The bill also would establish health-plan committees, consisting of employee and employer representatives. They would have to offer a plan that includes out-of-state coverage, though at a higher cost.

But Sweeney and Oliver said this morning that they would repeal that provision and it would be "replaced by language that would direct the new health care boards to create insurance plans that would specifically include only in-state providers, and other plans that would include coverage for out-of-state providers. No employee would be forced to choose the in-state option."

They said in a statement that subscribers to the in-state plan would be allowed to seek out-of-state care on their doctor's certification that no qualified provider exists in-state who can care for the patient's condition. Subscribers to the in-state plan who currently see an out-of-state specialist also would be allowed to continue doing so, and primary and emergency care would continue to be exempted.

But on the Senate floor today, some Democratic legislators argued for the measure's repeal. They said that making an out-of-state plan more expensive would force some workers to choose the cheaper, in-state plan, and that it would limit patient choices.

Senator Loretta Weinberg (D., Bergen) questioned why the bill needed the language, suggesting that the new health boards created by the legislation address the matter.

Allen, a cancer survivor who received treatment at the University of Pennsylvania Hospital in Philadelphia, defended the provision, saying patients would continue to access the care they need out of state.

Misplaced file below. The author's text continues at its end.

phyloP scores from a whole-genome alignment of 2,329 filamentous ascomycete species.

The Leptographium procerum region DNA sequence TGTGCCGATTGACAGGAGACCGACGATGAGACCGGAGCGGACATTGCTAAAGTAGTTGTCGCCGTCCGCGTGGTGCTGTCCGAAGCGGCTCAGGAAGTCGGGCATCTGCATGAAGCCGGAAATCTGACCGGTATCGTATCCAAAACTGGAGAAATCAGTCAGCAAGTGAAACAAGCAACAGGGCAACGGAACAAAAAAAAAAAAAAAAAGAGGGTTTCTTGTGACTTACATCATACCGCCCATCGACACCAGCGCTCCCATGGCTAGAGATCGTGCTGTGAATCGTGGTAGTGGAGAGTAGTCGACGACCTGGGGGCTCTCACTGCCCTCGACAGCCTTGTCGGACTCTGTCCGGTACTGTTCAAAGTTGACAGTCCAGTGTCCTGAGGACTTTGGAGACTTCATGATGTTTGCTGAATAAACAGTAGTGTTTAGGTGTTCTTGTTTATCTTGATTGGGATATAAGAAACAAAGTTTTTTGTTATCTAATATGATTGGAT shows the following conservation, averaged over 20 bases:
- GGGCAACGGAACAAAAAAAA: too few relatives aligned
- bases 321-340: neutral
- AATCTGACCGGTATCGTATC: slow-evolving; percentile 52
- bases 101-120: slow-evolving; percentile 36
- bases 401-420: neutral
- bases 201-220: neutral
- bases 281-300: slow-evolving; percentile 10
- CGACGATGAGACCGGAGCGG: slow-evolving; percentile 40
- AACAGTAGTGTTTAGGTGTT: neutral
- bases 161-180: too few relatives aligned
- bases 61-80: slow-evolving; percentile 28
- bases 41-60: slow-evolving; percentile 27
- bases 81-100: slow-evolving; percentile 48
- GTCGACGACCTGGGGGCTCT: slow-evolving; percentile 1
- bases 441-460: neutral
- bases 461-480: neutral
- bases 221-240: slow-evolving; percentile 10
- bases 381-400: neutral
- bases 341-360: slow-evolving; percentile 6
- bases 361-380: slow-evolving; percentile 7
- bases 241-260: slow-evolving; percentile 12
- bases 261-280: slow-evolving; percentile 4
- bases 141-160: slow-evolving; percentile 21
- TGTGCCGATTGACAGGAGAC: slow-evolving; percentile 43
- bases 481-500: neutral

The bill would increase pension contribution rates for teachers and workers in the Public Employee Retirement System from 5.5 percent to 6.5 percent in the first year. It would phase in an additional 1 percent over seven years. Contributions would increase from 8.5 percent to 10 percent for police and fire employees.

The measure also would raise the retirement age to 65 for public employees hired after the law's effective date, compared to the limit of 60 for those enrolled before November 2008 and 62 for those hired after.

Cost-of-living adjustments would be eliminated until the pension system, currently funded at about 60 percent after governors have skipped billions in contributions, was restored to a healthier level of 80 percent.

The law expires four years after the effective date. It also would preserve the 9 percent pension increase approved in 2001, which Christie wanted to repeal.

By the time the legislation sunsets, "collective bargaining will then be actively engaged once again," said Senator Jennifer Beck (R., Monmouth). "But at this moment in time, the cost of health benefits is so extraordinary and growing so quickly that we have been forced to act."

Senator Paul Sarlo (D., Bergen) protested that the state was doing away with collective bargaining "and not doing anything to address how we deliver a more cost-effective health care system."

Senator Van Drew (D., Cape May) jumped in repeatedly to defend the legislation, saying tough times called for tough choices.

Moreover, he said, the governor has made clear he will not sign separate pieces of legislation for health and pension changes. Many critics of the bill have said they re willing to support the pension provisions but want the health care changes carved out.

"If does not sign the legislation . . . we will be at the point where we won't be able to look people in the eye and tell them they will have a pension," said Van Drew.

Contact staff writer Maya Rao at 609-989-8990 or mrao@phillynews.com